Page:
Article – Citizen News Service
In Bangladesh, a man forced into marriage vents his frustration by beating his wife when she disobeys him. In Cambodia, a husband justifies slapping his wife on the grounds that she must have done something she shouldnt.
Changing Notions of Masculinity, Preventing Violence Against Women
by Swapna Majumdar
October 15, 2013
In Bangladesh, a man forced into marriage vents his frustration by beating his wife when she disobeys him. In Cambodia, a husband justifies slapping his wife on the grounds that she must have done something she shouldn’t. In Indonesia, some men believe that if a wife doesn’t look after her husband’s needs, she deserves to be punished.
Violence against women is neither culture nor region specific. It cuts across community and class and makes no distinction. Findings of a recent UN study on men and violence in Asia and the Pacific underlined that while patterns of violence against women differed, it was pervasive in all the six countries studied.
The study entitled ‘Why Do Some Men Use Violence Against Women and How Can We Prevent It? Quantitative Findings from the UN Multi-country Study on Men and Violence in Asia and the Pacific’ was released in Bangkok on September 10, 2013. A collaborative effort involving academia, research institutes, civil soci¬ety, UN agencies and governments, the study provides the largest multi-country data on men’s perpetration of violence against women.
So why do some men use violence against women?
“It is well documented that violence against women is a manifestation of unequal gender relations and masculinity governed by patriarchal beliefs and institutions. But we wanted to understand from men why they abuse women. This is why this study took us four years,” said Emma Fulu, one of the authors, in an interview with Citizen News Service (CNS) in Bangkok.
Fulu is a research specialist for Partners for Prevention, a regional joint programme of the UN Development Programme, the UN Population Fund (UNFPA), UN Women and United Nations Volunteers (UNV) programme in Asia and the Pacific that conducted the study from 2010 to 2013. Ten thousand men, aged 18-49 years, living in rural and urban areas of six countries (Bangladesh, Cambodia, China, Indonesia, Sri Lanka and Papua New Guinea,) were interviewed about their use and experiences of violence, gendered attitudes and practices, childhood, sexuality, family life and health. Nearly 50% of them admitted to have resorted to physical and/or sexual violence against a female partner.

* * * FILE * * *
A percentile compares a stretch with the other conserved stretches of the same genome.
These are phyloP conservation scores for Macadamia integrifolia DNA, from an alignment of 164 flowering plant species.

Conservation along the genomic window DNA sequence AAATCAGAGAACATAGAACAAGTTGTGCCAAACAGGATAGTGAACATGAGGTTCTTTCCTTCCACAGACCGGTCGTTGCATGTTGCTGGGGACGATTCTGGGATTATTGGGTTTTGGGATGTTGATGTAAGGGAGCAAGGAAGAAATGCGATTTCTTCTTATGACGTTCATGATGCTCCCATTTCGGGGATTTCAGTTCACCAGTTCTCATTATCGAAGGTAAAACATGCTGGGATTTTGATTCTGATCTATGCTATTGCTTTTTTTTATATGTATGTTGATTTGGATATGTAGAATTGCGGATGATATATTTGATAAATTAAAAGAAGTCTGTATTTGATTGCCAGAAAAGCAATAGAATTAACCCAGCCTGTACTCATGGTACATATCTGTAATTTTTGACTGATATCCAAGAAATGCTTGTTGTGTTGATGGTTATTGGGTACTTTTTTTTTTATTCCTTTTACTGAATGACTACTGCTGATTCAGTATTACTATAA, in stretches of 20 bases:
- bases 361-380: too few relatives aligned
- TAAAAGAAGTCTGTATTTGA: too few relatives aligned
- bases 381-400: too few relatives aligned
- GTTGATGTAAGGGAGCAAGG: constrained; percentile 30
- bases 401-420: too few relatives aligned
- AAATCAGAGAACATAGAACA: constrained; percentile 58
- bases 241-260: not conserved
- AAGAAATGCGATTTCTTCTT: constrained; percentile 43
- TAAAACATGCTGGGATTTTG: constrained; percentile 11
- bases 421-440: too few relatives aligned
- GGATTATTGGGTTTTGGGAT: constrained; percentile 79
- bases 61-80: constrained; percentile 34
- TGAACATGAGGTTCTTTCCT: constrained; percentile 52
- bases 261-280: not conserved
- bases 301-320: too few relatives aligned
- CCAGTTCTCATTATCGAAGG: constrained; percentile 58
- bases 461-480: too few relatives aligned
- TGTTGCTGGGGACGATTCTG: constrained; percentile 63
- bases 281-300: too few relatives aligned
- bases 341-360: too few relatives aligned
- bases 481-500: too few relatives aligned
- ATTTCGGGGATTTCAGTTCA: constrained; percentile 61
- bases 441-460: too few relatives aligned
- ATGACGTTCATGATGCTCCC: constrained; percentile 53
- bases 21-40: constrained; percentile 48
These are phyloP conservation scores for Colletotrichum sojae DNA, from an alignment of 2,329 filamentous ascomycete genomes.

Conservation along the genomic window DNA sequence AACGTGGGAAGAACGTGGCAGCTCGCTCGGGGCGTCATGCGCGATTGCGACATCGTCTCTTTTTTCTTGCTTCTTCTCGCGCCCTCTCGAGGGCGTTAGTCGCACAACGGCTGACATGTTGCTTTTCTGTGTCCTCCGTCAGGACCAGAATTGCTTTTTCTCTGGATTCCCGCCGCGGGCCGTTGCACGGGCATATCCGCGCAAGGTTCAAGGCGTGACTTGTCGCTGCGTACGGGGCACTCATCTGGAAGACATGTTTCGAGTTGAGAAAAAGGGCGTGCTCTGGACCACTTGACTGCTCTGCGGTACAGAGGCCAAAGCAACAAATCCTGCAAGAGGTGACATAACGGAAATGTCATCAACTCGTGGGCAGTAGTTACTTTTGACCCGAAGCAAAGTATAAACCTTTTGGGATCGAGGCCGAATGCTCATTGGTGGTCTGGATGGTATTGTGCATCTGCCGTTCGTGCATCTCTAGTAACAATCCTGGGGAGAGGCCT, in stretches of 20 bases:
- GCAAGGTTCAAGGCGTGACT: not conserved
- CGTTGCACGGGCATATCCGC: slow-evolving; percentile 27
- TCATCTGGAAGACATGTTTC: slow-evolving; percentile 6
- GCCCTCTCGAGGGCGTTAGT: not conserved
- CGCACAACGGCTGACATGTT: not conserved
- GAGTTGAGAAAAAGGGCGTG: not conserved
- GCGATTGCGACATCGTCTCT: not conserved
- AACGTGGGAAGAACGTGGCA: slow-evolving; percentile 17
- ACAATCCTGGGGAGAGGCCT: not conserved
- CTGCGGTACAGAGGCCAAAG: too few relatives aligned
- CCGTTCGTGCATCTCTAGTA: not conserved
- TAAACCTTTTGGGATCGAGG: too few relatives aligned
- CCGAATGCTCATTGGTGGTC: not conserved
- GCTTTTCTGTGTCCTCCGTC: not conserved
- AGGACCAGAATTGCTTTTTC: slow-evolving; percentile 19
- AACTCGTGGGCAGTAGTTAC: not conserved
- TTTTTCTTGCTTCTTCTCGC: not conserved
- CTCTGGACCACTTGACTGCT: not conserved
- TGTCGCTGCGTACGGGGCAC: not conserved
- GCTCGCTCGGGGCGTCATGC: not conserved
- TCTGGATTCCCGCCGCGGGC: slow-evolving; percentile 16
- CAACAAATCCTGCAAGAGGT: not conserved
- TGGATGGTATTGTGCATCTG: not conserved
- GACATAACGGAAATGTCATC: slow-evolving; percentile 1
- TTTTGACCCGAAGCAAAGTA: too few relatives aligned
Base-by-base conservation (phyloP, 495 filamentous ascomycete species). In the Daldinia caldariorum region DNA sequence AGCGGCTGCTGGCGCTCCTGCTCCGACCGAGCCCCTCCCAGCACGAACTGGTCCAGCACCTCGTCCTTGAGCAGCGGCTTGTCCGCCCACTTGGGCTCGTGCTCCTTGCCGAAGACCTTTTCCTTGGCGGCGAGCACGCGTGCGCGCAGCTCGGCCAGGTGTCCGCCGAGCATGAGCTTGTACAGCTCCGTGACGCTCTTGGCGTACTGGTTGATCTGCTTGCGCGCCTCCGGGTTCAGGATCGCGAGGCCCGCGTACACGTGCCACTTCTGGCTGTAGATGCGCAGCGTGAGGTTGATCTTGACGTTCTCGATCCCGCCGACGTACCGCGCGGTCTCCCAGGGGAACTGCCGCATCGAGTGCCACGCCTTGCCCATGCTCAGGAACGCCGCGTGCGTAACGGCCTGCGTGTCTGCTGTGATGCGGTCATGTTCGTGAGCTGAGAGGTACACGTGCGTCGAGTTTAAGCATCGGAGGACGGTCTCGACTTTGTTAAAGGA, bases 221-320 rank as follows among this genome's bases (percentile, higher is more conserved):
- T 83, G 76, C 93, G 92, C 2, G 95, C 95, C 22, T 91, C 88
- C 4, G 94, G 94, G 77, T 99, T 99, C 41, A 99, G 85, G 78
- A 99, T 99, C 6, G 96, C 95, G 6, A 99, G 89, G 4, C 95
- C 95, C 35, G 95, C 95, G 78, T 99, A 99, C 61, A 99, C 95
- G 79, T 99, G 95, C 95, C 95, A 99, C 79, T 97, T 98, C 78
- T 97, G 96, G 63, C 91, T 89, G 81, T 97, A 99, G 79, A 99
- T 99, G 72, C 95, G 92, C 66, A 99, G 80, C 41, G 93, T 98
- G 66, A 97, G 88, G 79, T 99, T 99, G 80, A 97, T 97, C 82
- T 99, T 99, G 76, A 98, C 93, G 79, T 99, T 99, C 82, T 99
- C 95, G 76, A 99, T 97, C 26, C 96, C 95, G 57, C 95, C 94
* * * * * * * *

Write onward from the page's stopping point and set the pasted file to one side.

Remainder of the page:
Three thousand women were also included in the study to better understand men’s use of different forms of violence against women (specifically, intimate partner violence and non-partner rape); assess men’s own experience of violence as well as their perpetration of violence against other men and how it relates to the perpetration of violence against women; identify factors associated with men’s perpetration of different forms of violence against women; and promote evidence-based policies and programmes to prevent violence against women.
The study, which did not explore all forms of violence against women but focused on intimate partner violence and non-partner rape, compared men’s reports with women’s reports of their experiences of intimate partner violence as a form of validation.
One of the most important finding was that while men’s use of violence against intimate female partners was pervasive across the Asia–Pacific region, its prevalence varied from 30% to 57%. “We found that that controlling behaviour, frequent quarrelling with partner and gender inequality were the underlying drivers of violence against women,” said Fulu.
However, patterns of intimate partner violence perpetration varied across sites, found the study. For example, in Sri Lanka and Bangladesh, almost all the reported partner violence occurred within marriage, and physical violence was more common than sexual violence, but in Cambodia and in Indonesia, sexual violence was more common than physical violence. Partner rape was also found to be more pervasive than rape of a non-partner in all sites studied except in Bougainville in Papua New Guinea.
One of the reasons for this could be the difference in the experiences of abuse faced by men during their childhood. “Men’s use of violence is associated with complex interplay of factors. Childhood abuse was found to be linked to violence as well their notions of masculinity,” pointed out Fulu. In addition to physical violence, the study found that men also resorted to economic and emotional abuse. This ranged between 16% in Bangladesh (urban) to 41% in Sri Lanka and 83% in Papua New Guinea (Bougainville).
But this violence can be prevented if men and women are equally valued recommends the study. It also suggests that governments ensure violence against women (whatever its form) is never acceptable. In 1994, the International Conference on Population and Development had outlined women’s central place within the development agenda which included reproductive and sexual health rights. But, even today, almost two decades later, gender equality still remains elusive in many countries in Asia and the Pacific. In a country like India where violence begins even before a girl is born through sex-selective abortions, data emerging from the UN study could be useful to push for government policies and programmes that empower women by ending discrimination they face in all aspects of their lives. Lives of women can be saved when countries value men and women equally, address reproductive and sexual health needs and prevent violence against women.